I wouldn't trust my health to a product that nobody knows about except for the company selling it.Apr 16, 2011 at 1:26 pm #1725298
The stuff's been around for a long time under various names. Has been lambasted by quack science sites. Has been in trouble with the FDA. If you're going to throw your money away, throw it away on good scotch, forget the super water.Apr 16, 2011 at 2:37 pm #1725311
@rcaffinLocale: Wollemi & Kosciusko NPs, Europe
> Is there any real support for using "Aerobic Oxygen" as a way to purify water?
I think the web site meets all the criteria for a confidence trick. Note how they very carefully do not specify what the active ingredient is?
Come in sucker!
CheersApr 16, 2011 at 2:58 pm #1725322
@alibiLocale: The Ozarks
Seems like the vote is unanimous… It doesn't work or, at the very least, looks a bit suspicious. Strangely enough, the source who recommended this is usually credible on such matters. I'll suggest that they re-evaluate their advocacy of this product.
Thanks again to all for your input!Apr 16, 2011 at 7:24 pm #1725419
I would definitely avoid that site.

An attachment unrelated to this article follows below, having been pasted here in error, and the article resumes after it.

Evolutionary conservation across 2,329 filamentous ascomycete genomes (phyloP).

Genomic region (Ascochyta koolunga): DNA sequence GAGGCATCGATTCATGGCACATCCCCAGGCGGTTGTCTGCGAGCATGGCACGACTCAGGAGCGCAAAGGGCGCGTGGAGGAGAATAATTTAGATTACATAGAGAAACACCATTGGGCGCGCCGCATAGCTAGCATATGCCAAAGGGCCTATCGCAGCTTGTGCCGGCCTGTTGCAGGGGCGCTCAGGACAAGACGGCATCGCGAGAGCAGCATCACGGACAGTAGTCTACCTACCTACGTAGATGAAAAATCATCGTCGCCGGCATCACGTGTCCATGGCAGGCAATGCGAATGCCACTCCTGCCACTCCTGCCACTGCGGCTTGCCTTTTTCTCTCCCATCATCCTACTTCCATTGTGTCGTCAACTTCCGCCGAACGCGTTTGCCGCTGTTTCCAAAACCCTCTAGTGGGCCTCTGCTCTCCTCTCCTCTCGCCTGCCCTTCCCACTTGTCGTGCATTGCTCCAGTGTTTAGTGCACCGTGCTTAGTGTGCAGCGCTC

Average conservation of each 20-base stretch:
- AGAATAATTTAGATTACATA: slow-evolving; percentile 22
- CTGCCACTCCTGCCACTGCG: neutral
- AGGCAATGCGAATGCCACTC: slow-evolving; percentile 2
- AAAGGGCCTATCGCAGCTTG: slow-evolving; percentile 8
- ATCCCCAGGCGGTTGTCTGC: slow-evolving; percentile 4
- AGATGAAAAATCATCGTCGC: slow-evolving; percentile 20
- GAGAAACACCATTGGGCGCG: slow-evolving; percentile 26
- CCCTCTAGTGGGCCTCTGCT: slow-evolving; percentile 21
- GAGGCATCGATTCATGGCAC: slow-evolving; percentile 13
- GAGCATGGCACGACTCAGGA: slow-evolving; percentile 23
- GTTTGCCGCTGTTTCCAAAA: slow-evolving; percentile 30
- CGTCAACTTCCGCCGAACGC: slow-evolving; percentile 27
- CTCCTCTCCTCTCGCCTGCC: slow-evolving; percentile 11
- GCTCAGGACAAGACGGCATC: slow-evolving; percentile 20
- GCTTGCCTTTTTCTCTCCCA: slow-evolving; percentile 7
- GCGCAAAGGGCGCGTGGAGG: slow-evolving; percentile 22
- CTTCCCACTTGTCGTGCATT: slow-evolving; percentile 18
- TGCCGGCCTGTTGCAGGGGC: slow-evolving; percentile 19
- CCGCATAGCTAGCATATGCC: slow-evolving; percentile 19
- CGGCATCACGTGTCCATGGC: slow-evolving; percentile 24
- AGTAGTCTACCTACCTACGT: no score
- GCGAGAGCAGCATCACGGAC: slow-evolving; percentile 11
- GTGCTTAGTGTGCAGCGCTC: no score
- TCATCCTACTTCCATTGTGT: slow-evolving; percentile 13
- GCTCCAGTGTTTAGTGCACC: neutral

There is science behind using a stable oxygen isotope to essentially create "heavy oxygen water," in which many ordinary organisms cannot survive in. But, there's no claim on the website as to which oxygen isotope they are marketing, nor do they have any information about how they are creating or maintaining levels of the isotope.
As they give instruction of using the product as "drops," and clearly label the product as stabilized oxygen, there's a point in which they left the grounds of hiding a trade secret and went straight into boldly lying to mislead potential customers about the product.
There's no way that someone can understand the chemical properties behind stabilized oxygen isotopes and be that confused about bacteria and virus survival rates.
And, simply put, everything has a formula. Their claim that this doesn't have a formula is likely a simple way of avoiding liability by never promising any product whatsoever.
Edit: Note the book about it that is sold on the site is by a man named Gordon Steward. I'm not sure how he is monetarily connected with the product, but it is worth noting, since his book is used throughout the site, that he is a homeopathic doctor. For what that is worth to you.Apr 16, 2011 at 9:07 pm #1725443
@mzionLocale: Boulder, CO
"Aerobic Oxygen does not have a formula, it is a compound created by a process and reaction to the ingredients used to produce the non-toxic, stable oxygen compound that it is."
That is a 100% BS statement.
edit: This sight is too much haha. 'Germs' cause diseases apparently.
"STABILIZED ELECTROLYTES OF OXYGEN – Oxygen in molecular form. One of Oxygen's many properties is that it destroys harmful bacteria."
O really…Apr 19, 2011 at 1:47 am #1726454
@penndudeLocale: Western PA
This stuff may not purify water but according to the testimonials it cures cancer. I'm picking up my bottle today.